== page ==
Another comparison worth noting here is that checkers campus leaders often use the phrase "there are not titles here." They mean to say we all work together and no one is more important than anyone else. But in practice- try to do something a department head or admin would do and see what happens. See, there are no titles on checkers pieces, but there are kings. And kings have more authority and exercise that authority when a regular checkers disc makes a move. But a chess minded campus leader is not afraid to admit that some people have responsibilities and obligations that carry more or different weight. And if someone wants to take that on, they will strategically find a place for them.
Proficient or Prestige
You ever noticed that there are Chess Grandmasters, but no Checkers Grandmasters? Both games involve levels of difficulty and strategy, yet chess is seen by most as the superior intellectual game.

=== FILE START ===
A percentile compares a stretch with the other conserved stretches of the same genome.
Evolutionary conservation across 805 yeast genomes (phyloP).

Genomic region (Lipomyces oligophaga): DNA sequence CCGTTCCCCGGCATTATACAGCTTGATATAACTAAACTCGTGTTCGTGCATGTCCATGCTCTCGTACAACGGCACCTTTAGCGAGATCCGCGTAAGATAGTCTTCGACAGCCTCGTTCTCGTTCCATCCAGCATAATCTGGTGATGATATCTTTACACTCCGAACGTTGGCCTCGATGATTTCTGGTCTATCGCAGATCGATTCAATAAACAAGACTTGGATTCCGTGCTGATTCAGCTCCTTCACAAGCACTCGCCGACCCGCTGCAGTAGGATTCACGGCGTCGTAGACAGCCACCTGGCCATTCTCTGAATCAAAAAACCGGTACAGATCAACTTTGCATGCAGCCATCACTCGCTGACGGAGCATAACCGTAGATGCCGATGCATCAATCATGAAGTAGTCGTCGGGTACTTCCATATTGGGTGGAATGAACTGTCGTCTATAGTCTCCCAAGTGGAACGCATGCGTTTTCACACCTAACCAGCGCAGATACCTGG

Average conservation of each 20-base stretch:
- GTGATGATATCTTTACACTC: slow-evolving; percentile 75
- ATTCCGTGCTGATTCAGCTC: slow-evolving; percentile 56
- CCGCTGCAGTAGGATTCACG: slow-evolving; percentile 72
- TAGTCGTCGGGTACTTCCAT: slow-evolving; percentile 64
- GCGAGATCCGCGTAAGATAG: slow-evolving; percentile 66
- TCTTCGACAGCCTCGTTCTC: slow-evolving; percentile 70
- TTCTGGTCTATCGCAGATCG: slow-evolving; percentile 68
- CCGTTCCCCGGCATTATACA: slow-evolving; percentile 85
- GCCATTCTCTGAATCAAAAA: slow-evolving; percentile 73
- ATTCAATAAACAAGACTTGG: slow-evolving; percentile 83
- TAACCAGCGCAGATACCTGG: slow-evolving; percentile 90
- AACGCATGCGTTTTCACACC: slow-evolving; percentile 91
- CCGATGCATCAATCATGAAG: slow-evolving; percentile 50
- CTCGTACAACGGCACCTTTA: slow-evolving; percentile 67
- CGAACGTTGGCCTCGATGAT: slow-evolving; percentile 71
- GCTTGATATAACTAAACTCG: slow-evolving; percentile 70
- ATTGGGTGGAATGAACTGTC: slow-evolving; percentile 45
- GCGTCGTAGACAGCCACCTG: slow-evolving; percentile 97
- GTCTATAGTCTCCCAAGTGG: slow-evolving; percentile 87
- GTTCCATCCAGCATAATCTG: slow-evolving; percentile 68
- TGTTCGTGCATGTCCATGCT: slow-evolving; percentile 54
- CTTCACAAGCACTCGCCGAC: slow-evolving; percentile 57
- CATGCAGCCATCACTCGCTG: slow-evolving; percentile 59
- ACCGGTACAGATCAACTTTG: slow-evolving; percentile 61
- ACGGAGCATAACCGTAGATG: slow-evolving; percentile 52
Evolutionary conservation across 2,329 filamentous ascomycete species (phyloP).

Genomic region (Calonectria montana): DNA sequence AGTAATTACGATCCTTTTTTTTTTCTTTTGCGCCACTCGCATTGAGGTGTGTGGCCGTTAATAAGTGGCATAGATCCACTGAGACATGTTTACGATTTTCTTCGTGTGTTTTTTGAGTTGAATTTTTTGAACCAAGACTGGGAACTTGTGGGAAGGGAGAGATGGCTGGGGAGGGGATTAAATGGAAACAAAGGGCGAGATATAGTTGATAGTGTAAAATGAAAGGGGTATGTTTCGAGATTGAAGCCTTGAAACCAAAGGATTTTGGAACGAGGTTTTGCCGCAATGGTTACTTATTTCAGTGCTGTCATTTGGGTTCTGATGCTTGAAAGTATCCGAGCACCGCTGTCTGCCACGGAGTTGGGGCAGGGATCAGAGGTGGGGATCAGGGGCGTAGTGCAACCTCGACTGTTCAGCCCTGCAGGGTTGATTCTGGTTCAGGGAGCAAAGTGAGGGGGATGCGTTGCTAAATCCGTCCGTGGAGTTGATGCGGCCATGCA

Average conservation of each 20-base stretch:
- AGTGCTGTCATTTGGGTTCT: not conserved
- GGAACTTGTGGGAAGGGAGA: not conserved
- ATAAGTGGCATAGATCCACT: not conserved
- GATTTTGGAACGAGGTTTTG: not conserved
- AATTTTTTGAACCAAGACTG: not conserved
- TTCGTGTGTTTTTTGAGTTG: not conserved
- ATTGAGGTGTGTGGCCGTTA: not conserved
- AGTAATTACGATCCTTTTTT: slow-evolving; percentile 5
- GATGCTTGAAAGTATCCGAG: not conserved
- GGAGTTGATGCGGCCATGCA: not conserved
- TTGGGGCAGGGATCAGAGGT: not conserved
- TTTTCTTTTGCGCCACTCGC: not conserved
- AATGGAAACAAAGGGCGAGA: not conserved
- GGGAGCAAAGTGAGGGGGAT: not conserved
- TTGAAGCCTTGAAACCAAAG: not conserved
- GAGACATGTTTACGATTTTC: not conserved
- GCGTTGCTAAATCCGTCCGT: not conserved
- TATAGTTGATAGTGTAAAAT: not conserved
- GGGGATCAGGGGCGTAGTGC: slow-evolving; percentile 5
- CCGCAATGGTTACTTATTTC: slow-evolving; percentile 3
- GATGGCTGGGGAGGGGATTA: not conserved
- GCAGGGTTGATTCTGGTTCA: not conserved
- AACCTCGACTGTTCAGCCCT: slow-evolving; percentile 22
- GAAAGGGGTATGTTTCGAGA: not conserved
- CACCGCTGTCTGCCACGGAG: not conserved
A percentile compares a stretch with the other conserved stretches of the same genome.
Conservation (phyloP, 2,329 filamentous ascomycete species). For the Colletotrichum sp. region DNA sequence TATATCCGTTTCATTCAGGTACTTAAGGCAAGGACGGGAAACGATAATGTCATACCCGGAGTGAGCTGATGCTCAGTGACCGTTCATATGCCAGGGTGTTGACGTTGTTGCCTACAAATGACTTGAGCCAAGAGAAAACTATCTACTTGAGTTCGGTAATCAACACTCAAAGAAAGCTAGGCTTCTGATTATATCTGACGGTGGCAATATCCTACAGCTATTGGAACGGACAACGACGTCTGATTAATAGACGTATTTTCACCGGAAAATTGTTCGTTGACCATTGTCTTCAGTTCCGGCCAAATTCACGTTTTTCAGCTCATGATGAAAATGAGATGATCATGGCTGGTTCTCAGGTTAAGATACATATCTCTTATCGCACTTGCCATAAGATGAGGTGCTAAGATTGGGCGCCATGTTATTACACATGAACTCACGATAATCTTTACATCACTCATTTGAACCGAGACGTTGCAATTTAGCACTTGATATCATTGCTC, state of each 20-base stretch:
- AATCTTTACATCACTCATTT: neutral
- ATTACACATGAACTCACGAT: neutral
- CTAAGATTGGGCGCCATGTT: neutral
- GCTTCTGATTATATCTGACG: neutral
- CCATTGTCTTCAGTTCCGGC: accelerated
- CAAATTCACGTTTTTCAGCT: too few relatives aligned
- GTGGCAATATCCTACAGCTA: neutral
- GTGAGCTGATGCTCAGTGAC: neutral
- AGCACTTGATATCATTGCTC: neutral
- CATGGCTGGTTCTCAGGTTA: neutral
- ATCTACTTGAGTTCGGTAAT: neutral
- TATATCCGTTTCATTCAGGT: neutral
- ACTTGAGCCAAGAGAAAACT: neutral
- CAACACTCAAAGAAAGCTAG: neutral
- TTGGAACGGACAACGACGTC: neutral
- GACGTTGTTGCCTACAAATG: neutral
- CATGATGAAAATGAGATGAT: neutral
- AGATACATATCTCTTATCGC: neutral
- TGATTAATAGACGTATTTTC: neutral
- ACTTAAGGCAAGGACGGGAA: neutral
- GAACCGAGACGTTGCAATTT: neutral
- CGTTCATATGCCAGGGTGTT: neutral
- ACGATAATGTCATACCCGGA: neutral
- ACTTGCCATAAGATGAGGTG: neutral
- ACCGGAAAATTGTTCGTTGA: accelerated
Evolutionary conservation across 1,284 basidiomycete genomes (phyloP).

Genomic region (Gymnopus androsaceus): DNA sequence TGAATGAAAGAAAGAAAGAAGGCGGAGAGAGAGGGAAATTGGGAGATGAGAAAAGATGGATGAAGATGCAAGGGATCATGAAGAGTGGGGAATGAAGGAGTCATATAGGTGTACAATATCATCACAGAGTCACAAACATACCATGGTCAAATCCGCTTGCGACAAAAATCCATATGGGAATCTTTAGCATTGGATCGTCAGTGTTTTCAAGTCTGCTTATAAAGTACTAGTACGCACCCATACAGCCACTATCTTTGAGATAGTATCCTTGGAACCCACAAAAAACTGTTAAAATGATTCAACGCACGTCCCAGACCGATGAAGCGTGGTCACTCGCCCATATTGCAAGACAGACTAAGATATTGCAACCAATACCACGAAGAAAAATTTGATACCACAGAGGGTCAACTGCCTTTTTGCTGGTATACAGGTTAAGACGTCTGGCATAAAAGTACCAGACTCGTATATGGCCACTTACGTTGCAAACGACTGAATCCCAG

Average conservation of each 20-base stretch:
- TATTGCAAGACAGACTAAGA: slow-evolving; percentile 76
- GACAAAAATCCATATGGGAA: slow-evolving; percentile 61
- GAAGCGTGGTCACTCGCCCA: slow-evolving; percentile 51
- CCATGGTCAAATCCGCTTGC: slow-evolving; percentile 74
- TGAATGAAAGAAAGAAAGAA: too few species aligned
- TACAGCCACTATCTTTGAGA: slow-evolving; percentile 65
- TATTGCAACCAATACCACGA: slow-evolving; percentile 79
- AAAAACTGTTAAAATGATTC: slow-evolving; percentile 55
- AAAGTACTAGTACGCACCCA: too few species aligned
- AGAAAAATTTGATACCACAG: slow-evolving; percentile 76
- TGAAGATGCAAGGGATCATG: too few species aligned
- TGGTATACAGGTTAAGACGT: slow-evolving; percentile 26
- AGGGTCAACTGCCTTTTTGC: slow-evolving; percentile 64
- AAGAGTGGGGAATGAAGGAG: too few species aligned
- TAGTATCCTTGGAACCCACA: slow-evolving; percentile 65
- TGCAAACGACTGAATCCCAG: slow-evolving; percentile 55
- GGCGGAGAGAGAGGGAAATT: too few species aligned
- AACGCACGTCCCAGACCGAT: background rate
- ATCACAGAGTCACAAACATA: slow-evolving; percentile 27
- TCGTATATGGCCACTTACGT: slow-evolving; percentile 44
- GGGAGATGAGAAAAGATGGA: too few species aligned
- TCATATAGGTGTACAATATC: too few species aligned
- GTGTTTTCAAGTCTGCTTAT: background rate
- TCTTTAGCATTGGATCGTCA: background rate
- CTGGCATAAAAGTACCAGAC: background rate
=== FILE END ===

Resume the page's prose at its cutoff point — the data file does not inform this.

If you are playing campus checkers, you can still have an great campus culture. You can be- to use a term co-opted for teacher evaluations- proficient. But if you want your campus to be something truly special- something that other campuses and other districts look to for inspiration (think Ron Clark Academy)- you have to play campus chess.
Be innovative, not isolated. Be relational, not just rigorous. Be strategic, not just satisfactory.
LEADS is a College Station ISD program that takes a small group of students from the 5th to the 8th grade (currently) and pulls them out from school once a month to receive leadership training in communication, people skills, grant writing, project development and more. These Ambassadors go back to their LEADS Teams on campus to create a campus project with the intent to positively affect the campus culture.
It was day two of meeting with our Ambassadors.
The nerves were a little less this time, but the concern did linger that the student's exuberance from the first meeting may have faded.
No need to worry.